to think "to-morrow" when he ought to have been acting.
So all day the riot raged, and it was only with the
falling darkness that the city sank once more to rest.
Next day things grew worse. From every side Afghans
poured into the city. Seeing that the British had not
crushed the rioters at once, every man took heart
again, and did his best to drive the hated foreigners
out. Day after day passed, days of horror, filled with
fighting, with mistakes, with misfortunes, with
commands given and withdrawn, with misery and
 The Afghans commanded the surrounding hills. They were
splendid marksmen, and their guns carried farther than
the British muskets. Secure upon the heights they
aimed at leisure, and the British went down before them
like slaughtered sheep.
The fort, in which food for the British army was
stored, fell into the hands of the Afghans. Hungry and
weary the men lost heart, and discipline was at an end.
"Our troops are acting like a pack of cowards and there
is no spirit left amongst us. We have only three days"
provisions for our men and nothing for our cattle,"
At last even the blindest had to admit that there was
nothing left but to get out of Afghanistan as best and
as fast as they could.
So the British Ambassador had a meeting with the Afghan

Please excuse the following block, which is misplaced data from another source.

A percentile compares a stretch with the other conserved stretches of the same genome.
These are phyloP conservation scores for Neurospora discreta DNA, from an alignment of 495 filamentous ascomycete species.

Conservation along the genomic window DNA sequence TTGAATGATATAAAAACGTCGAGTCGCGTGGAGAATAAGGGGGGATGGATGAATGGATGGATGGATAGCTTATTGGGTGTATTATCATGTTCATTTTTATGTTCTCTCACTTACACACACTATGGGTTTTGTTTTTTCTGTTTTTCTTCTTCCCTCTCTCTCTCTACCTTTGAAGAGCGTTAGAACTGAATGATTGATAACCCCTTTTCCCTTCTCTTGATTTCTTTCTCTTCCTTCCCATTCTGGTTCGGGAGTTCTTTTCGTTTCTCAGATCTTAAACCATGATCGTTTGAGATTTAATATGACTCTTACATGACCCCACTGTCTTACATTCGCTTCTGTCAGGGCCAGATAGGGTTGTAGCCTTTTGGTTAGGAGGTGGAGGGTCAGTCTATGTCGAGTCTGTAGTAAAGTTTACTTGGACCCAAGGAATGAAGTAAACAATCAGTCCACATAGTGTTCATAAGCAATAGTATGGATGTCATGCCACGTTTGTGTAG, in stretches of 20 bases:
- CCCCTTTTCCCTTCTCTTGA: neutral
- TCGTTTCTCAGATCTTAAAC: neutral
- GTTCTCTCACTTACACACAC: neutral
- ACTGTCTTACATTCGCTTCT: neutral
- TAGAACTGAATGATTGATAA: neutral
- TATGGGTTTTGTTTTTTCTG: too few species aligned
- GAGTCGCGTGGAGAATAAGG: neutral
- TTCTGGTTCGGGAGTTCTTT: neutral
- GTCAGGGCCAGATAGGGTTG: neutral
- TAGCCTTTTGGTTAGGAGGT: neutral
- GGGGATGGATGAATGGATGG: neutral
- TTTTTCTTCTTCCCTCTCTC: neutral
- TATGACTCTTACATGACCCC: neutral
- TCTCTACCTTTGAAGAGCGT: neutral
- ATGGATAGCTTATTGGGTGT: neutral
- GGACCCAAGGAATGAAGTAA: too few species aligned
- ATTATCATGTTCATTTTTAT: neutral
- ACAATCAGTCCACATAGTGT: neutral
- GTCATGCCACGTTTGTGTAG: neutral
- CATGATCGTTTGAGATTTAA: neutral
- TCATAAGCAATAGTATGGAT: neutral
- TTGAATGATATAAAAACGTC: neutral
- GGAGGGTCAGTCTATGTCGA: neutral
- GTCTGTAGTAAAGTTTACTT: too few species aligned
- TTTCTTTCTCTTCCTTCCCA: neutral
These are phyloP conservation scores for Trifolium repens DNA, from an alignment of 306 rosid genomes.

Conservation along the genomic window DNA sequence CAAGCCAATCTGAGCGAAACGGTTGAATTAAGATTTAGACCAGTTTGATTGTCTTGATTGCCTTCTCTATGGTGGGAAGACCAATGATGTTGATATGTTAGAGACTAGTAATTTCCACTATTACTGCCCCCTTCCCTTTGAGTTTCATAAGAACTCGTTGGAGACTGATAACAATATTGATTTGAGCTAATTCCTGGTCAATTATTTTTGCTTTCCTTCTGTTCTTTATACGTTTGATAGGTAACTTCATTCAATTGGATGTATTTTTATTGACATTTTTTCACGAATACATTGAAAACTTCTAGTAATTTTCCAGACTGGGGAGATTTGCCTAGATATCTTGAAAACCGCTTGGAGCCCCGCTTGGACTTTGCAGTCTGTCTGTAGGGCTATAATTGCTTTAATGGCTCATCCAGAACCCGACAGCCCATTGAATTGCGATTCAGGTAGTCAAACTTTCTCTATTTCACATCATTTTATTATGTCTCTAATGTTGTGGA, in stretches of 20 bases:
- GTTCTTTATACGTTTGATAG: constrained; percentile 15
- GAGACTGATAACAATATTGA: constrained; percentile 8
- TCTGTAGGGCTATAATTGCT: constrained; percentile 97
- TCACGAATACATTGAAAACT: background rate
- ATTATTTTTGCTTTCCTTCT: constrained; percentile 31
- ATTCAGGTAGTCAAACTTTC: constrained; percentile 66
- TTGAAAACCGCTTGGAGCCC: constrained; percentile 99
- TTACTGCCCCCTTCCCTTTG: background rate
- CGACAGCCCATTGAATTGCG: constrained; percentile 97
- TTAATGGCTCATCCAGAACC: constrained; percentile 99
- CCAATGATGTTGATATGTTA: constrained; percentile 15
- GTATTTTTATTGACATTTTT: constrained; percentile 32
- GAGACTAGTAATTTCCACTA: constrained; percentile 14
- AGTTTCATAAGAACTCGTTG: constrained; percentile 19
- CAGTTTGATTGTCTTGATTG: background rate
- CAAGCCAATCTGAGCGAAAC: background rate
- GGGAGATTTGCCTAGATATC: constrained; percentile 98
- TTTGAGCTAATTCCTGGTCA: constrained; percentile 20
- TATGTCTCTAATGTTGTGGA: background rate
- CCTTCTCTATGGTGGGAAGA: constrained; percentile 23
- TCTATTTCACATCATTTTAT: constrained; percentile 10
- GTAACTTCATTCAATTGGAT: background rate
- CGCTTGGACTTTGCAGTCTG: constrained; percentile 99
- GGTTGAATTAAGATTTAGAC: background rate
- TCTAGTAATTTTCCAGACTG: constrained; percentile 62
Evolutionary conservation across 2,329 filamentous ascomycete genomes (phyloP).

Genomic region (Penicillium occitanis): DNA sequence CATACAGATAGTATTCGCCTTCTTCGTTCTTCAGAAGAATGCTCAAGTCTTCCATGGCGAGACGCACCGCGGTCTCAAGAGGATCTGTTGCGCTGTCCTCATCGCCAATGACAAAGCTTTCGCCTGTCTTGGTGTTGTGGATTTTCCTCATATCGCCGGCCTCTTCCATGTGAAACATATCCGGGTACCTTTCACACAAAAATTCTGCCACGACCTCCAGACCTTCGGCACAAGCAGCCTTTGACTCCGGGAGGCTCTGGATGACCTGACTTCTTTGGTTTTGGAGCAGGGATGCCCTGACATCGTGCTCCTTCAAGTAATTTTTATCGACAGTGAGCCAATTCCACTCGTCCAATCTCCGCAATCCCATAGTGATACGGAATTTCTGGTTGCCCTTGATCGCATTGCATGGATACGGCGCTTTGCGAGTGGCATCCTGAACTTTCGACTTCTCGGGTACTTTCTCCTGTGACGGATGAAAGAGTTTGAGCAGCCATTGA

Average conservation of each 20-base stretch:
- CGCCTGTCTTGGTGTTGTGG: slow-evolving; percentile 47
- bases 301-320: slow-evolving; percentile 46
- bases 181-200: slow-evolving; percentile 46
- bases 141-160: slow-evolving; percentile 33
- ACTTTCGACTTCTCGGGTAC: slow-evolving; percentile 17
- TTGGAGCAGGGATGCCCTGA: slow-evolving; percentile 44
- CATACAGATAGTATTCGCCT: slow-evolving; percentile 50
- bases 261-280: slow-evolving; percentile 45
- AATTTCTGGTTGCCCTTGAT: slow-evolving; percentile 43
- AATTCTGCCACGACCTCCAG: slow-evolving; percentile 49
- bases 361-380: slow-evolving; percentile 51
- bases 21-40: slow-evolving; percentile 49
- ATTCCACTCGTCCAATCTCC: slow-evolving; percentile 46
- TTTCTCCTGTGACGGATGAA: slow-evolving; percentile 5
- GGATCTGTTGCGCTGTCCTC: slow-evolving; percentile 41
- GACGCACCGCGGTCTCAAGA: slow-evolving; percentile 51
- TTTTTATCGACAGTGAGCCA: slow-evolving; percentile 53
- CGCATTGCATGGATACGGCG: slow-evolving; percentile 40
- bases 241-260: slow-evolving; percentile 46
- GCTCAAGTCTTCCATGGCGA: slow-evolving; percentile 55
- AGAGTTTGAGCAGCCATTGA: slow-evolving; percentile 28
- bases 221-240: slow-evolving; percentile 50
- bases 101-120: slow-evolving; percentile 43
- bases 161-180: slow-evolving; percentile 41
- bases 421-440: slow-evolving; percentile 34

chiefs. At this meeting it was agreed that Dost
Muhammad should be given back to the Afghans, and, that
in return, the British army should be allowed to march
out of Afghanistan in safety.
But even now there were delays. The Ambassador began
to think that he might make better terms, and that
after all he would not need to march back in the
disgrace of defeat. He began to plot with some of the
Afghan chiefs. But they had only led him in order to
destroy him, and when he met with them upon the hill
slopes outside the town, he was foully murdered in
broad daylight. His body was then cut to pieces, and
his head was carried through the town in triumph. And
the British were powerless to avenge the insult. Days
of humiliation and misery followed, but at last
everything was arranged, and the long march homeward
Four thousand soldiers and twelve thousand camp
followers, many of them women and children—ladies,
 unused to hardship, children unable to walk—streamed
out of the fatal town into the country beyond. They
meant to make their way to Jellalabad, where there was
a British garrison.
It was a clear and sunny winter's morning, but bitterly
cold, and snow lay thick upon the ground. Hardly had
the British left their houses when the Afghans swarmed
into them seeking plunder. They found little, for the
British had carried away or destroyed all that they
possessed. So in their disappointment and rage the
Afghans wrecked the houses and set them on fire. Then
they followed the retreating army.
"CRUSHED BY ROLLING STONES, MOWN DOWN BY VOLLEYS OF MUSKET-SHOT,
THE MEN FELL IN HUNDREDS."
Soon the white snow was trampled and brown, and stained
with blood, and all the ways were strewn with dead and